He has yet to conquer the USA, although he and Elina Duni played in New York in April 2022 at Le Poisson Rouge (previously the Village Gate). Isn't it a little surprising that he isn't better known in the US? "Well, it's a long game with the United States, because of the visa issues. It's very hard for me to go and play there without a visa. I had an 01 visa, which is a tier below the green card, but it was valid from March 2020 to March 2022." In other words, slap in the middle of the pandemic. "We got offered gigs in Boston, Harvard University, and elsewhere, but unfortunately we only managed one gig at Le Poisson Rouge, because it takes a lot of organizing to go over there."

Luft is outspoken about what he perceives as American isolationism, which he believes is damaging to the country's appreciation of world culture. "If they're not getting lots of international nourishment, they how can they expect their own citizens to be open-minded about culture and the arts and stuff? There's a whole sound of European jazz—spacious, beautiful, very minimal, atmospheric jazz—that American artists often have no idea about at all. The likes of Keith Jarrett and Bill Frisell are in the minority. A lot of American straight ahead artists might not even consider some of the great ECM artists as even jazz musicians, because [the ECM artists] have eschewed American ideals of what jazz is, and they're not very well-known in the United States. But jazz is a very broad church now. It's 2023, and it's a very wide umbrella, jazz, and it's a shame there's not more transatlantic travel from East to West."

Busy as Luft is, it remains very hard even for him to make a living as a jazz musician. "It's deeply fraught with strife and mental battles and personal mountains to climb, especially at the beginning. You have to go to jam sessions, and stay until the bitter end to get your 15 minutes to play with the other musicians and meet the guys at the end of the night." This observation prompts another question, which is what advice he would offer to young jazz musicians? "Meet the guys, and introduce yourself to the organizers of these jam sessions. I was a very frequent attender at Ronnie Scott's upstairs and downstairs jam sessions when I was in my late teens. I was there all the time and I was a real night owl. I would even say I burnt the candle at both ends, because I was studying at [London's] Royal Academy of Music on the jazz course. That meant 9am starts. I had harmony lessons with Gareth Lockrane or Iain Ballamy or Tom Cawley..."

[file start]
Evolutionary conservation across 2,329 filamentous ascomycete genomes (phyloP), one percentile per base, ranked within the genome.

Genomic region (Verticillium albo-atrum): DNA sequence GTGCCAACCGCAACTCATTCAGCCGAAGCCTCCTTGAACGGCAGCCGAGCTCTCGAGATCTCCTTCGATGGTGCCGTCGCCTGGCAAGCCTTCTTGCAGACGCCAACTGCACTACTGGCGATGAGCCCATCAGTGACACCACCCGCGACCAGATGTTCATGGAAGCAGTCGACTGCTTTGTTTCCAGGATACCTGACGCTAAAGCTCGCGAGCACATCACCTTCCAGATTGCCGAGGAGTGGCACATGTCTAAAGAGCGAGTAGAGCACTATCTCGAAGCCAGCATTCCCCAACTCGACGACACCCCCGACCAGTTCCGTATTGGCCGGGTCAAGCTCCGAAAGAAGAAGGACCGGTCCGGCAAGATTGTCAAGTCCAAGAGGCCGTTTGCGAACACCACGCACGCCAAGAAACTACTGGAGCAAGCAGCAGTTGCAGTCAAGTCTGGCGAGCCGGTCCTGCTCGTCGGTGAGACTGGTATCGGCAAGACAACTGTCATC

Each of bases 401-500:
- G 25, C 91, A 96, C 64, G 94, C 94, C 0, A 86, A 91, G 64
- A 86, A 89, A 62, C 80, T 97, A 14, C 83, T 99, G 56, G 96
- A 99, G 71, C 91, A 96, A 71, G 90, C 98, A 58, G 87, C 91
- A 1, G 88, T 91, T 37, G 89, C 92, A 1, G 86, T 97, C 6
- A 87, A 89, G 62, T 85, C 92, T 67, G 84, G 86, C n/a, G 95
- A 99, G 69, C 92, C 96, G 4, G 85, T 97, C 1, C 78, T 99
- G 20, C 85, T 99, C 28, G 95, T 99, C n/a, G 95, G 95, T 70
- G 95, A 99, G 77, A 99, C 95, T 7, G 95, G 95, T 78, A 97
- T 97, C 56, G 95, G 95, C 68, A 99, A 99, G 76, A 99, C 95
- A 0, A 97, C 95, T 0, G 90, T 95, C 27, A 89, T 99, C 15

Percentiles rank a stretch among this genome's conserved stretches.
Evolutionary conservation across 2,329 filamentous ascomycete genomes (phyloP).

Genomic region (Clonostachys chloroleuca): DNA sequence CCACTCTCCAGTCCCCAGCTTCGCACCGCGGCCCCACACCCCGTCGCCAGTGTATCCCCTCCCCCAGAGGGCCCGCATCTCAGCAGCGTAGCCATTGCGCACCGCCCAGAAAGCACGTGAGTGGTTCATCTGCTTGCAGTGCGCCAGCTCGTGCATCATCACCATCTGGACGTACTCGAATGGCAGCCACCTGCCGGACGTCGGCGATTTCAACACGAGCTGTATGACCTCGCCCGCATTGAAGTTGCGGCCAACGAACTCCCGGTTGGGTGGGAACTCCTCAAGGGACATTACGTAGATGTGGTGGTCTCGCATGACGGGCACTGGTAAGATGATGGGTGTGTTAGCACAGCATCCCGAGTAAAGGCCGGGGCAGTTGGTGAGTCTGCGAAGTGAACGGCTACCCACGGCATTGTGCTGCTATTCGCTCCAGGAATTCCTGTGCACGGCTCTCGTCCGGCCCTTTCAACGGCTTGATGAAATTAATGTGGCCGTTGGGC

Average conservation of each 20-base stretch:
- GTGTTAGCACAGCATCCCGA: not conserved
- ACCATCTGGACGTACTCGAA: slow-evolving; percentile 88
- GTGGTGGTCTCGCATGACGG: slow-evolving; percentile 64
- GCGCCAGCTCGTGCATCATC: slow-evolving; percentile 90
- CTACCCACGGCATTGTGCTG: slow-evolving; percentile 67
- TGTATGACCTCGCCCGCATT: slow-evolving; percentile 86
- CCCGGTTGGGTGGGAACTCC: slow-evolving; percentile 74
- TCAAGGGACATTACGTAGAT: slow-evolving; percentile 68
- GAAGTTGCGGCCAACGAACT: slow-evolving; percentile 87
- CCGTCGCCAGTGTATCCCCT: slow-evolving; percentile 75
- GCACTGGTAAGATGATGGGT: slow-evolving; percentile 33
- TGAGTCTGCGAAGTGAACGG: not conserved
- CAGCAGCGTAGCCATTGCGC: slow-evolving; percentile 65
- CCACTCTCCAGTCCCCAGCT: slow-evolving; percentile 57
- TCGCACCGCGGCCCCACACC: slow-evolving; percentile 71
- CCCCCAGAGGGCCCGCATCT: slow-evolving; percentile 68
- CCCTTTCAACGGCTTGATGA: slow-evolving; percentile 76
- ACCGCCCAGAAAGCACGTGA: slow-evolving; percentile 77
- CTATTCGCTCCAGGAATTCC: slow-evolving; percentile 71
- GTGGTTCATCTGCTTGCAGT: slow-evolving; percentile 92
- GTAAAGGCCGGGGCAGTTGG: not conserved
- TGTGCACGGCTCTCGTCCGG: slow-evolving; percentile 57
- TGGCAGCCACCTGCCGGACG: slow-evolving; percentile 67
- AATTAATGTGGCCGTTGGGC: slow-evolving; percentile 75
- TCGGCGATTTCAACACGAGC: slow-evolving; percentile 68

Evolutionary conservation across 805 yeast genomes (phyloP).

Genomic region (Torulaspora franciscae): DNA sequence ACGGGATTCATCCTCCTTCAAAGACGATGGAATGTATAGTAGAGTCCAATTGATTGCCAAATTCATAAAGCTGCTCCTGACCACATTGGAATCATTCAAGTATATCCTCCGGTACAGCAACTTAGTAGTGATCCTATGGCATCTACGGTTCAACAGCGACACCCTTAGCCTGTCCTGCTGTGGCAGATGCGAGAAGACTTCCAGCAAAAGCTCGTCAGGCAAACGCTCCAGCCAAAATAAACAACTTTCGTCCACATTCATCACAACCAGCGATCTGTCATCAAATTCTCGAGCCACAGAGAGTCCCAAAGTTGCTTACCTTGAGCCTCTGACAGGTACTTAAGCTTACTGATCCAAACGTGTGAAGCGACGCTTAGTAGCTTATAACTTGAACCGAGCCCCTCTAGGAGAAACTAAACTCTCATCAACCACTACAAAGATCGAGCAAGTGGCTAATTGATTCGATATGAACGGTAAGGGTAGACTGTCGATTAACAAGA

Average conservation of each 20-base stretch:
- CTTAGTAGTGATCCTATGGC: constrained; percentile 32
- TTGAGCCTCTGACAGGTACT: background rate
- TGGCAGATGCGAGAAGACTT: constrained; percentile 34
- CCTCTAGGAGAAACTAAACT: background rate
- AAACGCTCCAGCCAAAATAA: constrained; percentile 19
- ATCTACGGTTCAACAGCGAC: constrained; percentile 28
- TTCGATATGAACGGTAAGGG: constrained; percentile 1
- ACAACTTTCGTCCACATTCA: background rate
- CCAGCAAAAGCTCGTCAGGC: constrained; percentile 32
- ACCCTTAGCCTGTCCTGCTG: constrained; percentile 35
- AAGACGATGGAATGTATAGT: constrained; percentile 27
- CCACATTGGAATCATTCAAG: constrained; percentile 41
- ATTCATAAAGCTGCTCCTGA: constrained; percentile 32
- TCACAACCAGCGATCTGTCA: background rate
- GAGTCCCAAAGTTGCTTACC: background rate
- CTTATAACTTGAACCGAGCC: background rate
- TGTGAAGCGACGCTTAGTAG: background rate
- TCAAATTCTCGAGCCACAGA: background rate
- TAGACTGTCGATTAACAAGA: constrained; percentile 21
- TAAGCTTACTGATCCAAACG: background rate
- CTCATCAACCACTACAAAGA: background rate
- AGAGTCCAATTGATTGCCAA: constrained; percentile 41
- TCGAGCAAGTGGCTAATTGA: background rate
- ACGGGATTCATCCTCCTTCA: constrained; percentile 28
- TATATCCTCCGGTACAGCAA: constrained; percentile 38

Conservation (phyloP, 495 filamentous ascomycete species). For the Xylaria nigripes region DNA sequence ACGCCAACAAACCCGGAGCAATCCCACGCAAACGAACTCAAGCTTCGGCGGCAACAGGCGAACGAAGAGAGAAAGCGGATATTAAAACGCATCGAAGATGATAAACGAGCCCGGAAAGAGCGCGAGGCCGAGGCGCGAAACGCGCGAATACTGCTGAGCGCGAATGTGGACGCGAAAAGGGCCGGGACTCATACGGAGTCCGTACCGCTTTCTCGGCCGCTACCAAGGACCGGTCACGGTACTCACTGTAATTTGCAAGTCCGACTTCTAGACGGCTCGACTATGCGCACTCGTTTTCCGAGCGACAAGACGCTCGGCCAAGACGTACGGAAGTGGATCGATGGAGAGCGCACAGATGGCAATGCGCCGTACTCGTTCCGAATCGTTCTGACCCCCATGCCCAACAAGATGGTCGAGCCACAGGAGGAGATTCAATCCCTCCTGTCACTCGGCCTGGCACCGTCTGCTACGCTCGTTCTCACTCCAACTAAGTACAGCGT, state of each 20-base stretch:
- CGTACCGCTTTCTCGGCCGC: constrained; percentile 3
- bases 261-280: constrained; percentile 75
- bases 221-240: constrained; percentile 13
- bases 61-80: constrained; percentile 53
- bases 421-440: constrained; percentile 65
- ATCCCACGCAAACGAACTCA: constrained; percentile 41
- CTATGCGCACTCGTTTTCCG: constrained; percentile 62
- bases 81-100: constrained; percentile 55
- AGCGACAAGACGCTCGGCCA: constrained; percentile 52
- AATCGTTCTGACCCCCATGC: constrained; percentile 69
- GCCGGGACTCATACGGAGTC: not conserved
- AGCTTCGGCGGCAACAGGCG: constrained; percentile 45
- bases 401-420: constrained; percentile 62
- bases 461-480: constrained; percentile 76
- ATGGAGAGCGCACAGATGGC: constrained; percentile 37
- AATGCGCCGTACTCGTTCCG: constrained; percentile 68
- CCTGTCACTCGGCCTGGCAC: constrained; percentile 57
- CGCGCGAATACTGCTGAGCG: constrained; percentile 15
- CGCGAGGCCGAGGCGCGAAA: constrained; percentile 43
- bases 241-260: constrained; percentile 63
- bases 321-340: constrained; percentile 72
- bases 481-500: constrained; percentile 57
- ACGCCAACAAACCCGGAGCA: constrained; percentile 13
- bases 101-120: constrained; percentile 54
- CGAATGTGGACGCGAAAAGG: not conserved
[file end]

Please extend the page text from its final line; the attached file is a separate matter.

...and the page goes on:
The social side of jazz contrasts with the world of rock bands, who are often quite insular, just doing their thing away from other people. That really doesn't work with jazz, where mingling with others is central to the culture. "It's such a social, democratic music. You need to meet people and you need to put yourself in places where you can listen to other musicians and get their number, and say, hey, I love your playing, would you like to jam? Because you also never know who's going to be there. I've been at jams where John McLaughlin has been present, or Jeff Beck, or Thundercat has been standing in the front row watching me play a blues or something. And I've been there and I've done it, and I've had the chance to sit in with Larry Goldings or Robert Glasper. They won't remember this, but when I was 20, Roy Hargrove showed up at Ronnie's and came up and played a song with us. Roy's no longer with us, but I'm not going to forget that!

"People now think it's all about social media and Instagram and YouTube and Facebook, and that plays a huge part, I'm not trying to play that down..." But social media is more about marketing than creativity, and as well as going to jams and meeting fellow musicians and putting rehearsals together, Luft believes it's essential to simply be a nice guy. "There are so many killer players these days, and I think being a nice, positive energy in a group context is really important. Billy Higgins, the great drummer, was always smiling on stage, or Jack DeJohnette—always beaming. Those kind of energies are really infectious for the other musicians. So I think, be like those guys and girls—you're gonna get booked!"